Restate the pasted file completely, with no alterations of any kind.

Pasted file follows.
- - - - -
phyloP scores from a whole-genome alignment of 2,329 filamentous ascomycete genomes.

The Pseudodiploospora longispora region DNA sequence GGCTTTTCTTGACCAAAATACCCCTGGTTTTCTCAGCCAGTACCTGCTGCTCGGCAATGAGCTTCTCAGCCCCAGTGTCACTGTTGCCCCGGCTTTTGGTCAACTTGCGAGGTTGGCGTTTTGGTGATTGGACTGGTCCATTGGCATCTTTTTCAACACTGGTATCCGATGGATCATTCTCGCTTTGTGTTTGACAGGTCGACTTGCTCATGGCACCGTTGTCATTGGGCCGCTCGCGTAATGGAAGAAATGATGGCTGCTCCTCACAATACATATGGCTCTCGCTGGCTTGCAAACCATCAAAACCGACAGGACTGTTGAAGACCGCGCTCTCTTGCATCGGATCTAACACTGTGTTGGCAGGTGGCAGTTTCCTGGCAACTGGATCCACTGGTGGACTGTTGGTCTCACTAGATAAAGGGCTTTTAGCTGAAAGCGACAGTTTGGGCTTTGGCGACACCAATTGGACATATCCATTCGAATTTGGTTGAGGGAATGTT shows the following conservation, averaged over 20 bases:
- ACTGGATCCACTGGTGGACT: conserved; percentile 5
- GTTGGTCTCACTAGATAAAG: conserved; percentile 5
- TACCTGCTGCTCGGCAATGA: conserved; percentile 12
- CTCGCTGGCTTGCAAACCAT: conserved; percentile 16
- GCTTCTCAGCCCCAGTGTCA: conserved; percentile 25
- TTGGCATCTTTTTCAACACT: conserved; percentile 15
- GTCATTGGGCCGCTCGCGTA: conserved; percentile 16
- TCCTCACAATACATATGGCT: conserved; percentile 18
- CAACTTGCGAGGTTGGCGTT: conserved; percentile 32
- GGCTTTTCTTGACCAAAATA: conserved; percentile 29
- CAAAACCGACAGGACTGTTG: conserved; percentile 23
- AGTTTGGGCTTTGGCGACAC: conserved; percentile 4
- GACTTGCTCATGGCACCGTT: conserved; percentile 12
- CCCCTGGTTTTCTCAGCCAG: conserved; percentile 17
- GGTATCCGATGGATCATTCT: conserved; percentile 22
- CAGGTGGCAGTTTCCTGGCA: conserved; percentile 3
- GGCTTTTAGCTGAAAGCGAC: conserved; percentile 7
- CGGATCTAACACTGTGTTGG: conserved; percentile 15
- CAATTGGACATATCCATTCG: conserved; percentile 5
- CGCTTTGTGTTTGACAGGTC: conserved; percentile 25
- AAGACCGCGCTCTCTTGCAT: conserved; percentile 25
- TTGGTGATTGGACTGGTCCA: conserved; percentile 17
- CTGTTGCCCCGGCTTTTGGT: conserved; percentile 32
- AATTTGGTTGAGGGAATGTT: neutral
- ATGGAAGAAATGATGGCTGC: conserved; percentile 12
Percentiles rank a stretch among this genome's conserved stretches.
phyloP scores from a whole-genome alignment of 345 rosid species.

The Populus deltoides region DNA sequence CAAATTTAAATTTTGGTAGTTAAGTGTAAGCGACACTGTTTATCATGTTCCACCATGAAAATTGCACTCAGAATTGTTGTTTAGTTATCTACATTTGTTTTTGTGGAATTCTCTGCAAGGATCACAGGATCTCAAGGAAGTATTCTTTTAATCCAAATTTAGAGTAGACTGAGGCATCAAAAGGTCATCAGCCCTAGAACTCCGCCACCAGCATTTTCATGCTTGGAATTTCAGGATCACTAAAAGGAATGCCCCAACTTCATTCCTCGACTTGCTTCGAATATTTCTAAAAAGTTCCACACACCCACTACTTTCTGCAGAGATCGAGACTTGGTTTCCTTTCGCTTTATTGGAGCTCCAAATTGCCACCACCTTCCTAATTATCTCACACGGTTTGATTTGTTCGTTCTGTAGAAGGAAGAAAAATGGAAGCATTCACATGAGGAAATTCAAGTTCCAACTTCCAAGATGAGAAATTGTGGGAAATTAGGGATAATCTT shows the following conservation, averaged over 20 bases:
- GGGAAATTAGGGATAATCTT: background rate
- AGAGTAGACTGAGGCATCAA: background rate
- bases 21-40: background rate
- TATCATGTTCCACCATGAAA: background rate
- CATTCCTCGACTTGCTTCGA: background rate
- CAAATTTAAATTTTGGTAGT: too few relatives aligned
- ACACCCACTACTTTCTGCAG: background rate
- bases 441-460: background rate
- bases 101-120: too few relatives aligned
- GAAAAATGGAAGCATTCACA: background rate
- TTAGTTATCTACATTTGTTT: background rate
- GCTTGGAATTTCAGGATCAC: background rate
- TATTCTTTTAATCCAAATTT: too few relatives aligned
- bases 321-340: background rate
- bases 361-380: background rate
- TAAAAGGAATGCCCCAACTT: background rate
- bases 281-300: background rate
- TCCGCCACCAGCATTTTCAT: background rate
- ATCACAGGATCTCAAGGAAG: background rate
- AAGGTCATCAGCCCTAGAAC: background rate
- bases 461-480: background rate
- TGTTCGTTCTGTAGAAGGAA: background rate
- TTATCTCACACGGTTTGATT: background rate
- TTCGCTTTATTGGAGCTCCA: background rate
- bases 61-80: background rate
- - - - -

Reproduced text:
phyloP scores from a whole-genome alignment of 2,329 filamentous ascomycete genomes.

The Pseudodiploospora longispora region DNA sequence GGCTTTTCTTGACCAAAATACCCCTGGTTTTCTCAGCCAGTACCTGCTGCTCGGCAATGAGCTTCTCAGCCCCAGTGTCACTGTTGCCCCGGCTTTTGGTCAACTTGCGAGGTTGGCGTTTTGGTGATTGGACTGGTCCATTGGCATCTTTTTCAACACTGGTATCCGATGGATCATTCTCGCTTTGTGTTTGACAGGTCGACTTGCTCATGGCACCGTTGTCATTGGGCCGCTCGCGTAATGGAAGAAATGATGGCTGCTCCTCACAATACATATGGCTCTCGCTGGCTTGCAAACCATCAAAACCGACAGGACTGTTGAAGACCGCGCTCTCTTGCATCGGATCTAACACTGTGTTGGCAGGTGGCAGTTTCCTGGCAACTGGATCCACTGGTGGACTGTTGGTCTCACTAGATAAAGGGCTTTTAGCTGAAAGCGACAGTTTGGGCTTTGGCGACACCAATTGGACATATCCATTCGAATTTGGTTGAGGGAATGTT shows the following conservation, averaged over 20 bases:
- ACTGGATCCACTGGTGGACT: conserved; percentile 5
- GTTGGTCTCACTAGATAAAG: conserved; percentile 5
- TACCTGCTGCTCGGCAATGA: conserved; percentile 12
- CTCGCTGGCTTGCAAACCAT: conserved; percentile 16
- GCTTCTCAGCCCCAGTGTCA: conserved; percentile 25
- TTGGCATCTTTTTCAACACT: conserved; percentile 15
- GTCATTGGGCCGCTCGCGTA: conserved; percentile 16
- TCCTCACAATACATATGGCT: conserved; percentile 18
- CAACTTGCGAGGTTGGCGTT: conserved; percentile 32
- GGCTTTTCTTGACCAAAATA: conserved; percentile 29
- CAAAACCGACAGGACTGTTG: conserved; percentile 23
- AGTTTGGGCTTTGGCGACAC: conserved; percentile 4
- GACTTGCTCATGGCACCGTT: conserved; percentile 12
- CCCCTGGTTTTCTCAGCCAG: conserved; percentile 17
- GGTATCCGATGGATCATTCT: conserved; percentile 22
- CAGGTGGCAGTTTCCTGGCA: conserved; percentile 3
- GGCTTTTAGCTGAAAGCGAC: conserved; percentile 7
- CGGATCTAACACTGTGTTGG: conserved; percentile 15
- CAATTGGACATATCCATTCG: conserved; percentile 5
- CGCTTTGTGTTTGACAGGTC: conserved; percentile 25
- AAGACCGCGCTCTCTTGCAT: conserved; percentile 25
- TTGGTGATTGGACTGGTCCA: conserved; percentile 17
- CTGTTGCCCCGGCTTTTGGT: conserved; percentile 32
- AATTTGGTTGAGGGAATGTT: neutral
- ATGGAAGAAATGATGGCTGC: conserved; percentile 12
Percentiles rank a stretch among this genome's conserved stretches.
phyloP scores from a whole-genome alignment of 345 rosid species.

The Populus deltoides region DNA sequence CAAATTTAAATTTTGGTAGTTAAGTGTAAGCGACACTGTTTATCATGTTCCACCATGAAAATTGCACTCAGAATTGTTGTTTAGTTATCTACATTTGTTTTTGTGGAATTCTCTGCAAGGATCACAGGATCTCAAGGAAGTATTCTTTTAATCCAAATTTAGAGTAGACTGAGGCATCAAAAGGTCATCAGCCCTAGAACTCCGCCACCAGCATTTTCATGCTTGGAATTTCAGGATCACTAAAAGGAATGCCCCAACTTCATTCCTCGACTTGCTTCGAATATTTCTAAAAAGTTCCACACACCCACTACTTTCTGCAGAGATCGAGACTTGGTTTCCTTTCGCTTTATTGGAGCTCCAAATTGCCACCACCTTCCTAATTATCTCACACGGTTTGATTTGTTCGTTCTGTAGAAGGAAGAAAAATGGAAGCATTCACATGAGGAAATTCAAGTTCCAACTTCCAAGATGAGAAATTGTGGGAAATTAGGGATAATCTT shows the following conservation, averaged over 20 bases:
- GGGAAATTAGGGATAATCTT: background rate
- AGAGTAGACTGAGGCATCAA: background rate
- bases 21-40: background rate
- TATCATGTTCCACCATGAAA: background rate
- CATTCCTCGACTTGCTTCGA: background rate
- CAAATTTAAATTTTGGTAGT: too few relatives aligned
- ACACCCACTACTTTCTGCAG: background rate
- bases 441-460: background rate
- bases 101-120: too few relatives aligned
- GAAAAATGGAAGCATTCACA: background rate
- TTAGTTATCTACATTTGTTT: background rate
- GCTTGGAATTTCAGGATCAC: background rate
- TATTCTTTTAATCCAAATTT: too few relatives aligned
- bases 321-340: background rate
- bases 361-380: background rate
- TAAAAGGAATGCCCCAACTT: background rate
- bases 281-300: background rate
- TCCGCCACCAGCATTTTCAT: background rate
- ATCACAGGATCTCAAGGAAG: background rate
- AAGGTCATCAGCCCTAGAAC: background rate
- bases 461-480: background rate
- TGTTCGTTCTGTAGAAGGAA: background rate
- TTATCTCACACGGTTTGATT: background rate
- TTCGCTTTATTGGAGCTCCA: background rate
- bases 61-80: background rate